Highways England is investigating the feasibility for â€˜canopiesâ€™ to be built to reduce the spread of air pollution emissions from motorways.
The measure is outlined in the agencyâ€™s Air Quality Strategy, published today (2 August), in which it sets out its future approach and ongoing projects aimed at improving air quality across the countryâ€™s road network.
Investigation of the potential for a â€˜tunnel-like structureâ€™ which would be â€œdesigned to prevent vehicle emissions reaching our neighboursâ€ has stemmed from initial work to trial the use of wooden barriers along a stretch of road on the M62 motorway in the north of England.
Highways England initially trialled the air quality barriers on the M62 near Simister, Greater Manchester in 2015, with a 4 metre-high structure running along either side of a 100 metre long stretch of the road. This was then increased to 6 metres in height in 2016. The scheme cost an initial Â£2.5 million.
A second trial, involving a barrier coated in a mineral polymer material, which has the ability to absorb nitrogen dioxide, is also ongoing.
According to Highways England, the barriers, which have been trialled in other European countries work by â€œdispersing emissions and can act as an effective safeguard to communities near busy roads.â€
In its report today, Highways England suggested that the results of the trials will be used to investigate â€œif barriers can help contribute to improving air quality for our neighbours. The results from the monitoring of such trials will help us understand if this has been success with the potential to implement barriers on our network.â€
It added that it is also investigating if it can â€œreduce the costs to construct a canopy, which is a tunnel-like structure designed to prevent vehicle emissions reaching our neighbours, to make this a viable solution.â€
A spokesman for the agency told airqualitynews.com that it has appointed specialists to look into the viability of using canopies on major roads, but added that the effectiveness of such structures to prevent the spread of air pollution is not yet fully understood.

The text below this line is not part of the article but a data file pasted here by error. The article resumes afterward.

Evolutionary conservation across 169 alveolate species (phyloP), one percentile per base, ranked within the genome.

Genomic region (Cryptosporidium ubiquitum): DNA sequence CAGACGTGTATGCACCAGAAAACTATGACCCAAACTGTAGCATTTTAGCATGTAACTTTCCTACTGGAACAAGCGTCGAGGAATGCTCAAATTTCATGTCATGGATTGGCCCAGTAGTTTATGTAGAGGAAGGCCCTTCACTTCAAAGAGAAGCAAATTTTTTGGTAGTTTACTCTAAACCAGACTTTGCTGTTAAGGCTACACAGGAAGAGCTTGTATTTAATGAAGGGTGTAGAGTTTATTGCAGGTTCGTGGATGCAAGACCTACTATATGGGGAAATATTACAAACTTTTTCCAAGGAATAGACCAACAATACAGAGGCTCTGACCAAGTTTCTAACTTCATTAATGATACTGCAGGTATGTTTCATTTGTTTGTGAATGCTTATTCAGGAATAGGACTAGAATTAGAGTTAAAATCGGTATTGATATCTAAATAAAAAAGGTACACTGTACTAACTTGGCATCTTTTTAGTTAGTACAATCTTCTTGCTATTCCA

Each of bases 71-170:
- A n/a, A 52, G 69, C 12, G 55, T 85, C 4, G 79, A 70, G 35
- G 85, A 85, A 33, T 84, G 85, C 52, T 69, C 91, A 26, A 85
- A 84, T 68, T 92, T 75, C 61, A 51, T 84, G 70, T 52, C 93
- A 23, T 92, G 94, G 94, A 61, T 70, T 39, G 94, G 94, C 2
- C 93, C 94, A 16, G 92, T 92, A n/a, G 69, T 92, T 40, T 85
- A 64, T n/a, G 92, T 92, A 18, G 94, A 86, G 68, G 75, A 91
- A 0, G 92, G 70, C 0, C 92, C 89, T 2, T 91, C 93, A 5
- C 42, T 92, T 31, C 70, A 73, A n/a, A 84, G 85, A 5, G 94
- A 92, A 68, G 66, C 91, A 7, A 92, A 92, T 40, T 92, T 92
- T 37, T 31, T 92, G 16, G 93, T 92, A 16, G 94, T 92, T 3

The spokesman added: â€œThe best solution to accommodating the extra traffic on our roads, without negatively impacting on air quality, is cleaner low-emission vehicles. In the meantime we are investing Â£100 million to test new ideas including less-polluting fuels and road barriers which can absorb harmful emissions.â€
Elsewhere in the strategy, Highways England says that it will work with the operators of motorway service stations to ensure that there is a â€˜comprehensiveâ€™ network of charging points for electric vehicles around the country. The agency has set a target to ensure that 95% of roads will have a charging point available every 20 miles.
It added: â€œAs ULEV [Ultra-low emission vehicles] costs reduce we expect significant numbers of people will decide to buy them and we are working to better understand the significant changes to infrastructure and technology required to support mass market adoption.â€
Other future actions outlined in the strategy include work to assess whether better information can be provided for road users to inform their decisions when planning and making journeys.
The organisation has also committed to examining other methods to dynamically manage traffic, in particular when air quality is poor, as well as exploring the use of low emission vehicles in areas with high air pollution.
Efforts to tackle emissions from the UK’s transport network will be among the issues tackled at the National Air Quality Conference in London on 23 November. To secure your place, click here.